From an engineering standpoint, you are sort of conflating issues here.... There ARE only two characteristics of an S/PDIF audio stream - the numbers and the timing. So, unless the numbers are actually incorrect, the only factor remaining is the timing (which includes the possibility of actual speed errors and of jitter). All clocks these days are so good in terms of basic speed accuracy that, even with the cheapest one, that is a non-issue. Therefore, with the AP, or anything else, the measure of how clean the S/PDIF is in terms of jitter actually IS the total measure of how good a job it's doing (unless it introduces actual data errors- which isn't going to happen). The only remaining thing is the actual measure of galvanic isolation - which is very difficult to measure in terms of audio effects, and whose effects vary depending on your other equipment.

 

From a marketing point of view, I suspect that "asynch USB" is considered by so many people to be "the ultimate solution" that the HiFace simply abandoned their buffer-based circuit for the one that was more popular rather than fight the crowd. I also suspect that, possibly, their original model didn't support 192/24. With the new receiver chips, you get that thrown in as part of the package. So, from a product point of view, they moved to the features they needed to offer the easiest way - by switching to a new asynch-USB receiver chip.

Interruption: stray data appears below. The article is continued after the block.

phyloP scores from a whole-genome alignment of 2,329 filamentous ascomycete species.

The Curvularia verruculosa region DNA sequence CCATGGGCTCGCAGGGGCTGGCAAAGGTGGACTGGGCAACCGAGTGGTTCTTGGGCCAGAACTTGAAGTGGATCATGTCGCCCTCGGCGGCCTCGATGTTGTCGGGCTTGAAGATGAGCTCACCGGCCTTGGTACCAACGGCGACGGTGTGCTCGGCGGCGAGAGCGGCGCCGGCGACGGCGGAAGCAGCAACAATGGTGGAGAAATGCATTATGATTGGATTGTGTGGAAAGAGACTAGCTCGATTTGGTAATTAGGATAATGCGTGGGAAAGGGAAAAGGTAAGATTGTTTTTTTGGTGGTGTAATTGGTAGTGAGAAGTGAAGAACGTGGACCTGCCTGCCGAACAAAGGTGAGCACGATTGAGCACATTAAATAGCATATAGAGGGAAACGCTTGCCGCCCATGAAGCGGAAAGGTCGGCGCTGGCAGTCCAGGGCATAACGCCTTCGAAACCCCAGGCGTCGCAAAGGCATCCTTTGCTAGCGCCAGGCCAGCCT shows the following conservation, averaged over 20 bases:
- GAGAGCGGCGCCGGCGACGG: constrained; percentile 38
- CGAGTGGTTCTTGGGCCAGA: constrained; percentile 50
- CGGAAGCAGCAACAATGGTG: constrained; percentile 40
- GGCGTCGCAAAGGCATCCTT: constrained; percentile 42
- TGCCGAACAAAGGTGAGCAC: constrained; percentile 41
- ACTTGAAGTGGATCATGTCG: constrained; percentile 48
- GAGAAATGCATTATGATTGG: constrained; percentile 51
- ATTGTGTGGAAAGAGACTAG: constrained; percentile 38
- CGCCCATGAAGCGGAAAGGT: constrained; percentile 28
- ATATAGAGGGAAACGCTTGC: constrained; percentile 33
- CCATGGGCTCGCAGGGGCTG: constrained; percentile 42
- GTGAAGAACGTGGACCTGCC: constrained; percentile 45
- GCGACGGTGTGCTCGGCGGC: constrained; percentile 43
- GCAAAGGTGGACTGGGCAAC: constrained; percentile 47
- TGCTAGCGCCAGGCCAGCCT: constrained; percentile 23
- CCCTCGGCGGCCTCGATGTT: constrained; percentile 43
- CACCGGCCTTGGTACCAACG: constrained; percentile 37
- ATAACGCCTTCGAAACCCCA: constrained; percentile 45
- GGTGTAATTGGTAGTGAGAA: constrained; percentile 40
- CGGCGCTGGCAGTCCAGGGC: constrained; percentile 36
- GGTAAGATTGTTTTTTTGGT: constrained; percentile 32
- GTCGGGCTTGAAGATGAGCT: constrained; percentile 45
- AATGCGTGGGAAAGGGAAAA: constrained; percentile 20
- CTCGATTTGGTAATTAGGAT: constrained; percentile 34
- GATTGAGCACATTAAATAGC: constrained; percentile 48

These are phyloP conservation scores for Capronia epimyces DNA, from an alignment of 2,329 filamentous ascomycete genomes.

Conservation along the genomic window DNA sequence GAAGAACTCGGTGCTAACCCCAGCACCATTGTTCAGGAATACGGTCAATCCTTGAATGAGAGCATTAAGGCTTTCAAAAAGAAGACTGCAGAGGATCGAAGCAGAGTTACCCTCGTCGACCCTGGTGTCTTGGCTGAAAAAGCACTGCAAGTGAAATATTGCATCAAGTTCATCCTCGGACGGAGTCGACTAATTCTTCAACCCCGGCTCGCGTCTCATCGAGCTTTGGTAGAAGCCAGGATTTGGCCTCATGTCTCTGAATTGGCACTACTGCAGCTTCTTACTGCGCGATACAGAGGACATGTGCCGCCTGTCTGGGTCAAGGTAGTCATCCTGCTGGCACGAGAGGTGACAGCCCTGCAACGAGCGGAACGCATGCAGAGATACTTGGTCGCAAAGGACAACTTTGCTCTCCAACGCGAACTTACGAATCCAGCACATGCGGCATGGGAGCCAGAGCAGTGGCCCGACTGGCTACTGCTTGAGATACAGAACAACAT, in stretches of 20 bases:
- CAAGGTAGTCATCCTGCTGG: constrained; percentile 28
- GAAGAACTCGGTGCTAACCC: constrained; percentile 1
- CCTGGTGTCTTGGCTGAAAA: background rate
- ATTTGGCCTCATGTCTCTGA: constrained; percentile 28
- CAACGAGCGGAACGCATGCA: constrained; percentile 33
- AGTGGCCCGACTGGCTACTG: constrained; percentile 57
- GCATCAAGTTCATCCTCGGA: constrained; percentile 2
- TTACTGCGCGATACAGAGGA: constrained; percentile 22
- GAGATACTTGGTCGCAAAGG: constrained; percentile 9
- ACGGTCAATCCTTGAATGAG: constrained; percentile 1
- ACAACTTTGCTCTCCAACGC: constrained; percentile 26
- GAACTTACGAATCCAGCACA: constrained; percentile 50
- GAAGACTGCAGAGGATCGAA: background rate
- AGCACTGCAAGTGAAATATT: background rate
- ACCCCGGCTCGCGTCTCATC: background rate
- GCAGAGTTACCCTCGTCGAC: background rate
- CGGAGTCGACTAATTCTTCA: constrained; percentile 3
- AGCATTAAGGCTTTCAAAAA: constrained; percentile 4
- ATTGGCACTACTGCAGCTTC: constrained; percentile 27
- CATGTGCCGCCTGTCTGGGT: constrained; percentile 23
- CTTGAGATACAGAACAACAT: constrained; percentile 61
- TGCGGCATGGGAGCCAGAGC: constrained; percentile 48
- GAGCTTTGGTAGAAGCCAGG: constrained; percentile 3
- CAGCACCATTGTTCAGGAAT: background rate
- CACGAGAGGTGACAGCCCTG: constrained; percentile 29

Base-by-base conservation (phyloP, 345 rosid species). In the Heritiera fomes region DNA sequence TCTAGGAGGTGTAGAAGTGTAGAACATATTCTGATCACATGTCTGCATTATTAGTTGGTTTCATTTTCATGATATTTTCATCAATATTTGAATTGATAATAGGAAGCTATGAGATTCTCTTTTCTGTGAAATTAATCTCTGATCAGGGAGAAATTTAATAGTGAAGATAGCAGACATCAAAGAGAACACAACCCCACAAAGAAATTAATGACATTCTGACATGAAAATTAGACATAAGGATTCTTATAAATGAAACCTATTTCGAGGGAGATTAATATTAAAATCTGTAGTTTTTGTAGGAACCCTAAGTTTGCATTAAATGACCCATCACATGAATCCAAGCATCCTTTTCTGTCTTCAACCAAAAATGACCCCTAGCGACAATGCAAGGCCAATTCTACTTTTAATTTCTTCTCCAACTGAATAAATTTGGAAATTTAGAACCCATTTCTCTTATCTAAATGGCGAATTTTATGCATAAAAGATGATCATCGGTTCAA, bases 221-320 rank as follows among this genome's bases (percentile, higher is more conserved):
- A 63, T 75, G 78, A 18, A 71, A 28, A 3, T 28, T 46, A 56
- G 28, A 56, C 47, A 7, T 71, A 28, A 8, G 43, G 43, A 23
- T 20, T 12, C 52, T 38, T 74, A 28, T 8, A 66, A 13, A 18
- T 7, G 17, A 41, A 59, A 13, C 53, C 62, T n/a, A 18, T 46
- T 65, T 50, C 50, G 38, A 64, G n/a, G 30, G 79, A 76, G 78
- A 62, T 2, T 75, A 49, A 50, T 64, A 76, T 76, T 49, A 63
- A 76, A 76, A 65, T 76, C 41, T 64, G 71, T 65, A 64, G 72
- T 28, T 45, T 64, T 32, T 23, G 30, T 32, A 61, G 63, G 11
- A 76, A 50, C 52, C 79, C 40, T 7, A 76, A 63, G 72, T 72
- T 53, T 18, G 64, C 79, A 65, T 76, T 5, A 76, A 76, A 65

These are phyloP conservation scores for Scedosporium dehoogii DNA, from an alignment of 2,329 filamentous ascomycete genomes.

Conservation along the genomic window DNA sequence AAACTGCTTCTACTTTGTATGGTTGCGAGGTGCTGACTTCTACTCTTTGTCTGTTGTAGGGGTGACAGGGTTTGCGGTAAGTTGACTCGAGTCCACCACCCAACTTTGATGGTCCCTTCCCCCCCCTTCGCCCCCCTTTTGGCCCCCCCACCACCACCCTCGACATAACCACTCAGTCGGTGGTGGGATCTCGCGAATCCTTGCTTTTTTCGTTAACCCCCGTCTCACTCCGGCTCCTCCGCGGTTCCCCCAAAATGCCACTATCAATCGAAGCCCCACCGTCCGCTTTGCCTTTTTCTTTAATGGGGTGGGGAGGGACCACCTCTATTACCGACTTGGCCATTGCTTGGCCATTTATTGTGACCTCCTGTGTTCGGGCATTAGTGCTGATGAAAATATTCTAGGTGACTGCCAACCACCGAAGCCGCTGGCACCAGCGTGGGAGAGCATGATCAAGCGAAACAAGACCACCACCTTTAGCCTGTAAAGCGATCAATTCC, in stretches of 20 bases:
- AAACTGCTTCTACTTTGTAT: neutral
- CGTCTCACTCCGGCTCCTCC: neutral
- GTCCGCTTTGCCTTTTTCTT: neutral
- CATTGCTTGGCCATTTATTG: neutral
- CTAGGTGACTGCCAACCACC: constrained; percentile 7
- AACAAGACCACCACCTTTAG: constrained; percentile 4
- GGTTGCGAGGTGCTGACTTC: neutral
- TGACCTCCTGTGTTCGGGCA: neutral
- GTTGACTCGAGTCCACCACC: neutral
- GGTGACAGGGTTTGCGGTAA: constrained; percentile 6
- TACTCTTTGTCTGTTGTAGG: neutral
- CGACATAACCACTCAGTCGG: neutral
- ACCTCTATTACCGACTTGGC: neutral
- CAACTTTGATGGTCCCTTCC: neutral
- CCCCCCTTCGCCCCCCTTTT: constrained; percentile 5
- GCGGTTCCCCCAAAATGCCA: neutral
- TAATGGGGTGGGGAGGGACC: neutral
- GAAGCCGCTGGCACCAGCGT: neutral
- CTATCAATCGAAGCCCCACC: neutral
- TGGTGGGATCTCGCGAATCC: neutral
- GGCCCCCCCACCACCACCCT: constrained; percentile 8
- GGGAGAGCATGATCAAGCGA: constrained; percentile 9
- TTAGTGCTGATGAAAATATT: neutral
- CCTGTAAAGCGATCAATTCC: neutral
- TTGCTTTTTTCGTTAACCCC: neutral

As for "galvanic isolation" - ALL signals must be referenced to something (even each other). In principal, the differential signal in a USB cable is independent of ground. In practice, you can't just float the receiver, and so it has to be referenced to ground somewhere.

 

We should, however, be clear on our expectations. The claimed "direct effect on sound" of jitter is a vague blurring of the soundstage - which could also possibly be interpreted as "lack of space around instruments" or your "vague glow". The effect of LACK of galvanic isolation is going to be background noise (we're talking about the situation where you hear a murmur through the speakers when your Windows screen changes). This could also, in turn, theoretically cause jitter at the receiver by dirtying up the signal.

 

NONE of these things are going to directly change the frequency response, nor make the sound "warmer" or "brighter"......

At most, they will produce jitter or other noise that we wrongly interpret as such (just like hiss can make things SEEM like they have more high end).

 

We should also remember that many devices themselves don't have especially low jitter. Some of the differences we hear are probably just the result of the remaining jitter (what IS the jitter of the old and new HiFaces?) There are also different types of jitter, so it makes sense that, IF the jitter is high enough to hear, then the different types may sound different.

(Of course the solution is to remove all audible jitter.)

 

I have an AP1, and I will probably be sending it out for its PP conversion shortly.

Honestly, I don't expect to hear a difference but, as you say, it is "the be-all and end-all" and that way I don't have to

waste time fiddling with other battery solutions - or wondering if I should have.

 

But, just to be clear, once and for all......